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Safe to use empty <a> tags in 2019?

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May 13, 2019

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What's the latest on how naughty (or not) it is to use empty <a> tags?

I like using <a> for almost everything cosmetically interactive; keeping all my formatting is in the CSS. And the visual is often a background image. As such, my HTML has various instances that look like <a class="name"></a> with nothing else, not even the usual space (or nbsp) we used to have to put to make it work.

Is this bad practice in 2019, or is it relatively safe to use empty <a> tags nowadays?

(I just find the code looks better without it if it doesn't need it.)

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Correct answer by Nancy OShea | Adobe Community Professional

I don't know what you mean by safe.  What are your concerns exactly?  Safe to use security-wise, browser-wise or search engine-wise?  All could be impacted.

Named anchors were supported in HTML4 doc types and dropped from the HTML5 specs.   So the type of document you use matters. 

You can read all about anchor tags on the MDN site.   Security issues are covered about half way down the page.  The browser compatibility chart is shown towards the end.

<a>: The Anchor element - HTML: Hypertext Markup Language | MDN

SEO MOZ   What Are Internal Links

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Safe to use empty <a> tags in 2019?

Contributor ,
May 13, 2019

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What's the latest on how naughty (or not) it is to use empty <a> tags?

I like using <a> for almost everything cosmetically interactive; keeping all my formatting is in the CSS. And the visual is often a background image. As such, my HTML has various instances that look like <a class="name"></a> with nothing else, not even the usual space (or nbsp) we used to have to put to make it work.

Is this bad practice in 2019, or is it relatively safe to use empty <a> tags nowadays?

(I just find the code looks better without it if it doesn't need it.)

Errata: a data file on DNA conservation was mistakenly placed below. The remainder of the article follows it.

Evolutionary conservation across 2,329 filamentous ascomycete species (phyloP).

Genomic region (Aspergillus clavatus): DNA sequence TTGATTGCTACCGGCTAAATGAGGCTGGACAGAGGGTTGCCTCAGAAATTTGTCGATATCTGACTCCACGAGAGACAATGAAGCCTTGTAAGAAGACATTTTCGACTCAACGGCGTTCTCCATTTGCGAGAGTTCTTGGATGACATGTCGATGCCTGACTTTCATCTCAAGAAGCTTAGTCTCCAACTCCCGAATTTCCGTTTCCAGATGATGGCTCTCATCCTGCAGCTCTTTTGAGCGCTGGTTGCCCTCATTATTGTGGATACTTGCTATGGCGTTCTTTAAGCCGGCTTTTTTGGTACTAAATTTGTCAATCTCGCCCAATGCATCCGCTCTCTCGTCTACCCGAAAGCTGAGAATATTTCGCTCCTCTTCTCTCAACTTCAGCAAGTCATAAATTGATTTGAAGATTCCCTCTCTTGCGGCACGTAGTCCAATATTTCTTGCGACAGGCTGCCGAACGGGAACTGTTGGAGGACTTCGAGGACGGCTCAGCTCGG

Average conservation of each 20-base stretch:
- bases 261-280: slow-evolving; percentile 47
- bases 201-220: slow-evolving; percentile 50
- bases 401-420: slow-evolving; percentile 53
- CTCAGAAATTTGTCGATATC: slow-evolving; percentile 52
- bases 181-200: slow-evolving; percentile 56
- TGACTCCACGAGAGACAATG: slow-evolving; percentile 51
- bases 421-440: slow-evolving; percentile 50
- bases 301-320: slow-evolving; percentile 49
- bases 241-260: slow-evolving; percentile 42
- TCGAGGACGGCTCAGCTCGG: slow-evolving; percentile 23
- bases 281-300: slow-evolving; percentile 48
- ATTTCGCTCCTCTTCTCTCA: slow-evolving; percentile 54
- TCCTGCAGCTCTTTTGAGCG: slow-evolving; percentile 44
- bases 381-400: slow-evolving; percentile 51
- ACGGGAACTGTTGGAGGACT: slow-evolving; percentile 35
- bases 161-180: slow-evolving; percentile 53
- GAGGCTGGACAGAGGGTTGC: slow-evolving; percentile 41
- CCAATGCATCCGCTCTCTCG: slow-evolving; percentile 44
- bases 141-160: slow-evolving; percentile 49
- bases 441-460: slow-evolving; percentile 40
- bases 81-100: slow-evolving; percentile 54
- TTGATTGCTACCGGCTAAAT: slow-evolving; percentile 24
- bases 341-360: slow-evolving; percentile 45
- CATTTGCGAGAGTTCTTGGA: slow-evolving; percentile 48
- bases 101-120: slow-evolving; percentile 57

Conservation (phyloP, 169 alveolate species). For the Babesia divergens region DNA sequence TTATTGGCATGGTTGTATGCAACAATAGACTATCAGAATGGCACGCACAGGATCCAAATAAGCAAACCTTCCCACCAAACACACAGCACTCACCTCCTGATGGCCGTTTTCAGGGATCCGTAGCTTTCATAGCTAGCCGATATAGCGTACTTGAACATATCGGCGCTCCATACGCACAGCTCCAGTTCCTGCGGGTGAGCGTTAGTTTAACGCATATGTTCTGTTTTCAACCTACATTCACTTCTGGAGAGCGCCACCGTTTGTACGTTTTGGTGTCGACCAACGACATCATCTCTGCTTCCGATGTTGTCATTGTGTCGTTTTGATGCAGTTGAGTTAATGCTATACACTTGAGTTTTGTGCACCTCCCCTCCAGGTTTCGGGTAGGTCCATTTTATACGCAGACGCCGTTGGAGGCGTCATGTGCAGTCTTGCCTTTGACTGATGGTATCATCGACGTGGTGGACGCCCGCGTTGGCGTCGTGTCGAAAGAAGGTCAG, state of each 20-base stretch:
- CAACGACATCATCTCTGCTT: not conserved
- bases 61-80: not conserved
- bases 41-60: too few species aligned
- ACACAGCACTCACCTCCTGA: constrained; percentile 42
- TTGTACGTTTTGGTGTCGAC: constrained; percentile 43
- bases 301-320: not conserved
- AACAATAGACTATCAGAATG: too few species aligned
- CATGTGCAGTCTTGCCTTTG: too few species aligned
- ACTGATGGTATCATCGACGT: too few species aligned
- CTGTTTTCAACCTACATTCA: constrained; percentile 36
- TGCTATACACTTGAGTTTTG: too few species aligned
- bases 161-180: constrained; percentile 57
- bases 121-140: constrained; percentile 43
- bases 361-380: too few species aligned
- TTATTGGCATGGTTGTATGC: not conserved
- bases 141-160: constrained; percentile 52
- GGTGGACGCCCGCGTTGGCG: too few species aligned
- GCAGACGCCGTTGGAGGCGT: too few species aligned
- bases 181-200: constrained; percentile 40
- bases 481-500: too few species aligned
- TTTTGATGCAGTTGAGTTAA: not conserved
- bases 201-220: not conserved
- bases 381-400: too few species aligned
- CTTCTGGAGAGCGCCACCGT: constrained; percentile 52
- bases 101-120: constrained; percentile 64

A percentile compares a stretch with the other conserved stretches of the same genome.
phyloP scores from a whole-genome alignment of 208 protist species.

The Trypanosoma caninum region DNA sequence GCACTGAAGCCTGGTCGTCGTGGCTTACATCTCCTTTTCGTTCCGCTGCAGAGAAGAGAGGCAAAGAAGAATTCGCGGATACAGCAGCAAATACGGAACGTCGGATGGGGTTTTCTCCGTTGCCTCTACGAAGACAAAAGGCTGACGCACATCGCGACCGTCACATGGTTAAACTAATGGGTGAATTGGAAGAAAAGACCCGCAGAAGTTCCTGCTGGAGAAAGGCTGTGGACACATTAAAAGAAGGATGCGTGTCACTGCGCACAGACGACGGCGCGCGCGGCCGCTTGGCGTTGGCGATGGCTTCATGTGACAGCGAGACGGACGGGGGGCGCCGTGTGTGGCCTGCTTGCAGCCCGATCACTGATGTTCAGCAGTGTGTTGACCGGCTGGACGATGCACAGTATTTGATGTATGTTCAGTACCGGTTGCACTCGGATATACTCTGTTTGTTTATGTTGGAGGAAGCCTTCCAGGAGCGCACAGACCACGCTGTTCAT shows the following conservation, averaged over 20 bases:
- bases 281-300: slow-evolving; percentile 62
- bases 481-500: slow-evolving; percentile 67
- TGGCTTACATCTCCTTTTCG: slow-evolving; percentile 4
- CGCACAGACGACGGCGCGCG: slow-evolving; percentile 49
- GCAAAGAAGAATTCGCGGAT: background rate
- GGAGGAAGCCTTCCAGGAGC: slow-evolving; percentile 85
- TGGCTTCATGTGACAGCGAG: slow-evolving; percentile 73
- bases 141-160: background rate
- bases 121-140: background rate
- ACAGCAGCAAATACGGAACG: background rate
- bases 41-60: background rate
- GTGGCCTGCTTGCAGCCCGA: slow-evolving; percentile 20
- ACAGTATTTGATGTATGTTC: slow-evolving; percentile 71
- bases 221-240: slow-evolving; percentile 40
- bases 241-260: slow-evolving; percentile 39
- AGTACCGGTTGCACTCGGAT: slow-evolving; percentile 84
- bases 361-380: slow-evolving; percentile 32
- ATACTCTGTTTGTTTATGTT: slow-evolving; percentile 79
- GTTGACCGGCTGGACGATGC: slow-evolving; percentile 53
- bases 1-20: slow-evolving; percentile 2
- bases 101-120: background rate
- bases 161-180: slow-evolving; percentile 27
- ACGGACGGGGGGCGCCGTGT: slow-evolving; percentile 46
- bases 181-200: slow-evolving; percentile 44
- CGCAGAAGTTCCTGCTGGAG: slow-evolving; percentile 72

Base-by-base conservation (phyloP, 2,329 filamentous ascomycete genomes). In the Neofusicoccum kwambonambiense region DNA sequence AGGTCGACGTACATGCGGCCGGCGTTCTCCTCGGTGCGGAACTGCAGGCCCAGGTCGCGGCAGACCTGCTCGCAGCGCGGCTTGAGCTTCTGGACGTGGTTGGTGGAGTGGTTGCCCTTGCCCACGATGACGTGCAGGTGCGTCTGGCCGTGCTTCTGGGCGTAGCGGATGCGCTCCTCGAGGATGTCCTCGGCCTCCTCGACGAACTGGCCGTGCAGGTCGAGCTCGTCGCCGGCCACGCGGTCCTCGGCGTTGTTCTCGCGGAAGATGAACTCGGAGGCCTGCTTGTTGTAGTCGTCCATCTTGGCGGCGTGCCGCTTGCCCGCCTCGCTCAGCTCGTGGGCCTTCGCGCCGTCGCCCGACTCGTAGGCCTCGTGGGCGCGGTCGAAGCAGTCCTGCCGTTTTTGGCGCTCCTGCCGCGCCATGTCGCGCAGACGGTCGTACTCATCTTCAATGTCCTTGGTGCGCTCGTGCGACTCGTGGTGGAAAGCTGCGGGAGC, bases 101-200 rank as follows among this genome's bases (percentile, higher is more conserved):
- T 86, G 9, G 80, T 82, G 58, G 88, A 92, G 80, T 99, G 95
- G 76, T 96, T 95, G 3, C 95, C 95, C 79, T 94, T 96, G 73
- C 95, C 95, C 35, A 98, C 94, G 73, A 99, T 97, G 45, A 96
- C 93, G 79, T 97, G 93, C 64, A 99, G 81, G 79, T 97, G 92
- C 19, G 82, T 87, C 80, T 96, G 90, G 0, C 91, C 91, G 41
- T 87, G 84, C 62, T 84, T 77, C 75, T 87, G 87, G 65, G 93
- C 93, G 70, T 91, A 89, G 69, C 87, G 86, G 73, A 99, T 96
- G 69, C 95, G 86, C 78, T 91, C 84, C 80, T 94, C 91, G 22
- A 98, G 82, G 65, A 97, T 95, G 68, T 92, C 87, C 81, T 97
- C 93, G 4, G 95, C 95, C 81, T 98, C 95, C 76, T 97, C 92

Adobe Community Professional
Correct answer by Nancy OShea | Adobe Community Professional

I don't know what you mean by safe.  What are your concerns exactly?  Safe to use security-wise, browser-wise or search engine-wise?  All could be impacted.

Named anchors were supported in HTML4 doc types and dropped from the HTML5 specs.   So the type of document you use matters. 

You can read all about anchor tags on the MDN site.   Security issues are covered about half way down the page.  The browser compatibility chart is shown towards the end.

<a>: The Anchor element - HTML: Hypertext Markup Language | MDN

SEO MOZ   What Are Internal Links

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May 13, 2019 0
Adobe Community Professional ,
May 13, 2019

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I don't know what you mean by safe.  What are your concerns exactly?  Safe to use security-wise, browser-wise or search engine-wise?  All could be impacted.

Named anchors were supported in HTML4 doc types and dropped from the HTML5 specs.   So the type of document you use matters. 

You can read all about anchor tags on the MDN site.   Security issues are covered about half way down the page.  The browser compatibility chart is shown towards the end.

<a>: The Anchor element - HTML: Hypertext Markup Language | MDN

SEO MOZ   What Are Internal Links

Nancy O'Shea, ACP
Alt-Web Design & Publishing

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Adobe Community Professional ,
May 13, 2019

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In HTML5, the <a> tag is always a hyperlink, but if it has no href attribute, it is only a placeholder for a hyperlink. If you want to use it for other purposes, you must assign an Aria role as per MDN document that Nancy has pointed to.


Ben

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